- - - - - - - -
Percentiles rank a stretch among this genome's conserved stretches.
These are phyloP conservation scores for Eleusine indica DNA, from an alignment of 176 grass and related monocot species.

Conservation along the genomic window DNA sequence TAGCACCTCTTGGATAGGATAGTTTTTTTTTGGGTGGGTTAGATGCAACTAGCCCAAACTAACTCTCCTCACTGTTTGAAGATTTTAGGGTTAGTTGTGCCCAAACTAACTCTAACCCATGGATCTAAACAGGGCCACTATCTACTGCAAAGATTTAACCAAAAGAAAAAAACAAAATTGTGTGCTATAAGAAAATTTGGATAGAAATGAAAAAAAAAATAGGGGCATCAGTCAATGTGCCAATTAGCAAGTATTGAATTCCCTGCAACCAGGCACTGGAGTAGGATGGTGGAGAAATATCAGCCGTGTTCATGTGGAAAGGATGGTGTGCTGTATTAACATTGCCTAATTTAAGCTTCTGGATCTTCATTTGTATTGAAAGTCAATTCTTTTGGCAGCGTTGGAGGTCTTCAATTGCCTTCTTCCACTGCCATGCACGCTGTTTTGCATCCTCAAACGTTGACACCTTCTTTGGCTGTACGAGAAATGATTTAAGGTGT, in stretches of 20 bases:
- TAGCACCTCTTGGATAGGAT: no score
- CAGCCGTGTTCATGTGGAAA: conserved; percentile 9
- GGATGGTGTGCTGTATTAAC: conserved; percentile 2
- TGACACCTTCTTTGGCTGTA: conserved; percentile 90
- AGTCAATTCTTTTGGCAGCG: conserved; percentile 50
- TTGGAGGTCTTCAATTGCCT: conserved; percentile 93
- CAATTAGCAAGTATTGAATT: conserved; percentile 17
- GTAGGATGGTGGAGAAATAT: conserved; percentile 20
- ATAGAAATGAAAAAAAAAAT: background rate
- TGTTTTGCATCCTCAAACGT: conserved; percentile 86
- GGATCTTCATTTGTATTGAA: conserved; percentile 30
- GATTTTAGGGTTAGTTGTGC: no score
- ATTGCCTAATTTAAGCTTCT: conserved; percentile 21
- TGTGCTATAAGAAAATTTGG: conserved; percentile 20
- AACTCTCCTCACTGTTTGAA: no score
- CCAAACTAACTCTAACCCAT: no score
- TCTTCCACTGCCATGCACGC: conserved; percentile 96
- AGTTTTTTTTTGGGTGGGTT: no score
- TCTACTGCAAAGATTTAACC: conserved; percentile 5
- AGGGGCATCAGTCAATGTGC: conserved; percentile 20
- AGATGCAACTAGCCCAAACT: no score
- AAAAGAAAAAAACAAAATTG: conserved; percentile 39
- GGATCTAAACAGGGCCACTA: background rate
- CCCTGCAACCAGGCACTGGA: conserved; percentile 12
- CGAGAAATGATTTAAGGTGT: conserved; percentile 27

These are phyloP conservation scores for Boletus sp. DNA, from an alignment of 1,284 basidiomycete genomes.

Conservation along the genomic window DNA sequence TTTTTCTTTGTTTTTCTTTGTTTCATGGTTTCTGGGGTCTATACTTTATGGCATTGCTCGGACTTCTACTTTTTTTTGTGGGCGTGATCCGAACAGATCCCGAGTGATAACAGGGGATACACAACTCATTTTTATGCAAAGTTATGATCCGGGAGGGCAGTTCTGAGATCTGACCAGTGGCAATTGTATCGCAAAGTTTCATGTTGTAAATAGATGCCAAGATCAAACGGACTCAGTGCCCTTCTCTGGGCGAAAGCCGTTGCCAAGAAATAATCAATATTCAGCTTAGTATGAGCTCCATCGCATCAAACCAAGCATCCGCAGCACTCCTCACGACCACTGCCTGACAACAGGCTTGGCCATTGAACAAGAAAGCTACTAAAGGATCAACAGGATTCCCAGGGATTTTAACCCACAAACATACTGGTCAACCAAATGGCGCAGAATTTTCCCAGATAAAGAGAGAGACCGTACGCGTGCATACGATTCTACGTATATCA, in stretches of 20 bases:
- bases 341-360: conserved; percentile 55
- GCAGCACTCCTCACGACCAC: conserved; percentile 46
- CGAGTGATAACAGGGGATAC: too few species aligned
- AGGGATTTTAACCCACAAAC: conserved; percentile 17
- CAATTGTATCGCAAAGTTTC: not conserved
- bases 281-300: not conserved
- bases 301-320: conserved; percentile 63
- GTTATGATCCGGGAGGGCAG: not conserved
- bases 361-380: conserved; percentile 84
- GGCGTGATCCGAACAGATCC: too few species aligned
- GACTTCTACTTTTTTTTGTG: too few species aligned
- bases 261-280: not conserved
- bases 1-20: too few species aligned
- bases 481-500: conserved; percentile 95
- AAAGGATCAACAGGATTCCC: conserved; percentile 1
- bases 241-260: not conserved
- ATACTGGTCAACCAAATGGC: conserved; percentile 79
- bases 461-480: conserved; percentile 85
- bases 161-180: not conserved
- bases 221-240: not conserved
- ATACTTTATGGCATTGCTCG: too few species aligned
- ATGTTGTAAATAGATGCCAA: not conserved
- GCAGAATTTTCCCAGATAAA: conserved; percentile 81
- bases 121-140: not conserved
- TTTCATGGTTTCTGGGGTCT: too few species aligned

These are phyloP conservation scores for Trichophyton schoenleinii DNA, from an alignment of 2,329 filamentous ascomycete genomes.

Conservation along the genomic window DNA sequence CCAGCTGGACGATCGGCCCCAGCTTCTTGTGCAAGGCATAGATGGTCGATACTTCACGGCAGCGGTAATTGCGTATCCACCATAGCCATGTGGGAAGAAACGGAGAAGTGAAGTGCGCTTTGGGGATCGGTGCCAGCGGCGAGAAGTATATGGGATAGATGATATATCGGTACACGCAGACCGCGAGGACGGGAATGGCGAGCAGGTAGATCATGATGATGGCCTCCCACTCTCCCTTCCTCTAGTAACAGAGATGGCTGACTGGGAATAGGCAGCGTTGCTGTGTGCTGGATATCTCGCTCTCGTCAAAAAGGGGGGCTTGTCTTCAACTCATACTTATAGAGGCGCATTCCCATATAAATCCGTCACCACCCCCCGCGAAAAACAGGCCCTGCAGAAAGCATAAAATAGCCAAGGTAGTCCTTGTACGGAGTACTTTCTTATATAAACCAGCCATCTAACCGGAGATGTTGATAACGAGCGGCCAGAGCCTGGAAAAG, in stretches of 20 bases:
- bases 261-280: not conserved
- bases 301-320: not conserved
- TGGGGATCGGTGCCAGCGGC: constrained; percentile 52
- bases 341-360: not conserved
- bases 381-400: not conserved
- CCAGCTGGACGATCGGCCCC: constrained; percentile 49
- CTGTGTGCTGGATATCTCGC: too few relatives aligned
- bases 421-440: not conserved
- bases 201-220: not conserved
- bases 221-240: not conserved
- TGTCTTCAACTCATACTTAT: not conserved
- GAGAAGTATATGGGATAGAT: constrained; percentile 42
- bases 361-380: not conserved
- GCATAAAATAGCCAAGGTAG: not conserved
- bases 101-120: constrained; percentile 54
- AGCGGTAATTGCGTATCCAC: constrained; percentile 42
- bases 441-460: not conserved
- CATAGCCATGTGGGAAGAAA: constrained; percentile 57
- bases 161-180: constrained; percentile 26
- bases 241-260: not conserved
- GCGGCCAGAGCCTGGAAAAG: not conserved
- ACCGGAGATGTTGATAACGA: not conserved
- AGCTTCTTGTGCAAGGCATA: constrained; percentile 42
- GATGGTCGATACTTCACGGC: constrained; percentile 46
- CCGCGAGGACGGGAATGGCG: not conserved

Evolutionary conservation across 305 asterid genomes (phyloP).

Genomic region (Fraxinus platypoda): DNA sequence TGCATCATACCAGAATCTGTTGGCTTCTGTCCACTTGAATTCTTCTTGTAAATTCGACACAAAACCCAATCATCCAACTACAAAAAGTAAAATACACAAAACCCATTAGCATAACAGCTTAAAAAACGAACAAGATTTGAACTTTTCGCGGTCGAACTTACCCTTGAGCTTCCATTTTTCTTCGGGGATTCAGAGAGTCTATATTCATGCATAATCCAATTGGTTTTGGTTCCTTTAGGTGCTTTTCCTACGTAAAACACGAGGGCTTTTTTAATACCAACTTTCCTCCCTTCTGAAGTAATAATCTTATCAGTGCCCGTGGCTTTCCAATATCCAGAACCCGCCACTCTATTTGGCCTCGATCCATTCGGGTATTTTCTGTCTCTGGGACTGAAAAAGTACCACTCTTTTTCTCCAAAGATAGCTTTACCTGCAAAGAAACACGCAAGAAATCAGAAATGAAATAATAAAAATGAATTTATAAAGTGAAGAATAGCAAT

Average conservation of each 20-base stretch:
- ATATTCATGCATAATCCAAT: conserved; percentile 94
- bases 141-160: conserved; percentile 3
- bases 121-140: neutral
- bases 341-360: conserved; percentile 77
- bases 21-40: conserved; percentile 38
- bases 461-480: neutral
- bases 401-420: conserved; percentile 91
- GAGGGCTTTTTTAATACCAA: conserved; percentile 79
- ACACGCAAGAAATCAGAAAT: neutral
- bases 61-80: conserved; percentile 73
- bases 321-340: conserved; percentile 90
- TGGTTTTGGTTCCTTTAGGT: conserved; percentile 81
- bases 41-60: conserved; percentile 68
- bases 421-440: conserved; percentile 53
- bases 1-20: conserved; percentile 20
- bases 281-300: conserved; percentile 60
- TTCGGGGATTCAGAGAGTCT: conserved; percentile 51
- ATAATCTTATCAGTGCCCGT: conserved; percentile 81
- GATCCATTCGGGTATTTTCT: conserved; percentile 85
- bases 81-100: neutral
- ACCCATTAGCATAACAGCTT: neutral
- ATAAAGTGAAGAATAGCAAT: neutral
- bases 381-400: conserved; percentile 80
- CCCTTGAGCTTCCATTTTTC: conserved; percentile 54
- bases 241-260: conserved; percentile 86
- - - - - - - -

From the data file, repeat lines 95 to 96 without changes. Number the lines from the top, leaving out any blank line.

- bases 61-80: conserved; percentile 73
- bases 321-340: conserved; percentile 90